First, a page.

When you come home from your c-section, good chances are that you will have Steri Strips applied over your incision. Steri Strips, often called butterfly closures or butterfly stitches, are commonly used in a range of surgeries, and they are a comfortable, easy way to keep your incision together.
I had steri strips for two of my c-sections, and they didn’t give me too many instructions when I left the hospital. They might have assumed I knew what to do, but I didn’t. Thankfully, my mother is a nurse, so I knew who to call.
You might not have a healthcare provider in your family, so let’s take a look at what you need to know about these little strips!
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What Are Steri Strips?
The best way to describe them is that they’re like pieces of tape, but they’re designed to stick to the skin rather than paper or objects. They are 1/8th inch fabric tape that is simple; they aren’t fancy. The basic idea behind the strips is that they push the edges of the wound together, and then the tape holds the wound closed while it heals.
They’re used to close superficial wounds rather than deep incisions, so your doctor will close the bottom layers before using them.
For example, most doctors use absorbable sutures to close your c-section incision before placing the Steri Strips across the layer of skin.
Why Are Steri Strips Used?
Doctors opt for Steri Strips for several reasons. Most patients do prefer them over staples, and they don’t require any specialized removal. The strips hold small areas together that are contoured, such as your stomach, letting the site heal naturally and comfortably.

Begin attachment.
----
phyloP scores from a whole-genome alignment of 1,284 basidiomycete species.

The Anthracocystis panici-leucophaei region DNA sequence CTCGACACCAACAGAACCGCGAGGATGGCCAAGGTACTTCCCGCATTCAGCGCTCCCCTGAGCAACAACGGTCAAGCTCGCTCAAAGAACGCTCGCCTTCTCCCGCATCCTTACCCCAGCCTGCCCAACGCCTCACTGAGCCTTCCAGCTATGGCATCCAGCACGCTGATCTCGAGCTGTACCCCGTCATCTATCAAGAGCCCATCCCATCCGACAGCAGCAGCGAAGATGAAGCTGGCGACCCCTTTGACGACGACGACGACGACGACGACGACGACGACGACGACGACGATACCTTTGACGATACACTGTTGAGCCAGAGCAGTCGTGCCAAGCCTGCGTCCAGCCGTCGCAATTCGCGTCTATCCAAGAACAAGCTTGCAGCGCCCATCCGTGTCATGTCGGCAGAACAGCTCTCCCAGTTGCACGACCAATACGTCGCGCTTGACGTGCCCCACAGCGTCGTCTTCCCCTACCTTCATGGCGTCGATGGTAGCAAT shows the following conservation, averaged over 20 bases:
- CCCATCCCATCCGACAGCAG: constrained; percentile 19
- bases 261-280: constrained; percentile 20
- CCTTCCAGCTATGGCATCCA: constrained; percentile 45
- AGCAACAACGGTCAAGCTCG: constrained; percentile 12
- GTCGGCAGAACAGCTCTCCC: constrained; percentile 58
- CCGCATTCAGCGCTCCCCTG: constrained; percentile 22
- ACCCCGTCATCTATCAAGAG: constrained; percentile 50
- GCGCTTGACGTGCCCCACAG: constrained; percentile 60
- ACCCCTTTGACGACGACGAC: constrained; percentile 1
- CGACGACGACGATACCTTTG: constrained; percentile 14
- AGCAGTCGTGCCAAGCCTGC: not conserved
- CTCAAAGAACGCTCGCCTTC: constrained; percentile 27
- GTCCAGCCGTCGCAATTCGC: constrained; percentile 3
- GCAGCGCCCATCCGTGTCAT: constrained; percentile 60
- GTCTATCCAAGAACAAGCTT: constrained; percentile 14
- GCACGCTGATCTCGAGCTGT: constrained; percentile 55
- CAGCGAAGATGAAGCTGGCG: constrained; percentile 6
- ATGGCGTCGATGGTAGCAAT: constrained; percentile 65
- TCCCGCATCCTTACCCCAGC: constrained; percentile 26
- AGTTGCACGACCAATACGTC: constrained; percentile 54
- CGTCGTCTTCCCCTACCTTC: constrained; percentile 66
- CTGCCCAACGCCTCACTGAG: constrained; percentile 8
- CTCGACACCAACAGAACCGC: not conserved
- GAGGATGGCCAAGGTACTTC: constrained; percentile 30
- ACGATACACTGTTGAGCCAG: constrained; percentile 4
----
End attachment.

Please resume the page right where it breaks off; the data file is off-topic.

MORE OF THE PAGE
One of the biggest reasons why Steri Strips are used is that they reduce scarring. Traditional sutures can cause something called ladder rung scars, which most women find unsightly. The use of these strips helps to make a nicer looking scar, which most women do want!
The Pros and Cons
If you’re wondering whether or not Steri Strips are the right choice for your c-section, here are some things to consider.
- Comfortable for patient
- Creates a less noticeable scar
- Lower risk of skin reactions
- No tugging or pinching
- Easy to care for
- Generally painless
- Increased risk of wound opening if improperly removed
- Might fall off prematurely
- Not the strongest choice
How to Take Care of Steri Strips?
Caring for these strips is quite easy. You don’t have to do anything special.
It would be best if you left your incision uncovered. Let the soap and water run over your incision while you’re showering, which will help loosen up the strips. Pat them dry after the shower. Don’t try to scrub them off while in the shower; the scrubbing motion can break open scabs.
Here are some suggestions for proper care of the Steri Strips.
- Keep the wound and surrounding skin clean and dry.
- Trim away the edges of any Steri Strips that come loose. Use clean scissors to trim the strips.
- Check your incision each day to look for any signs of infection.
- Never pull or yank on the loose ends of the strips because it could cause the wound to reopen.
How Long Do Steri Strips Stay on After a C-Section?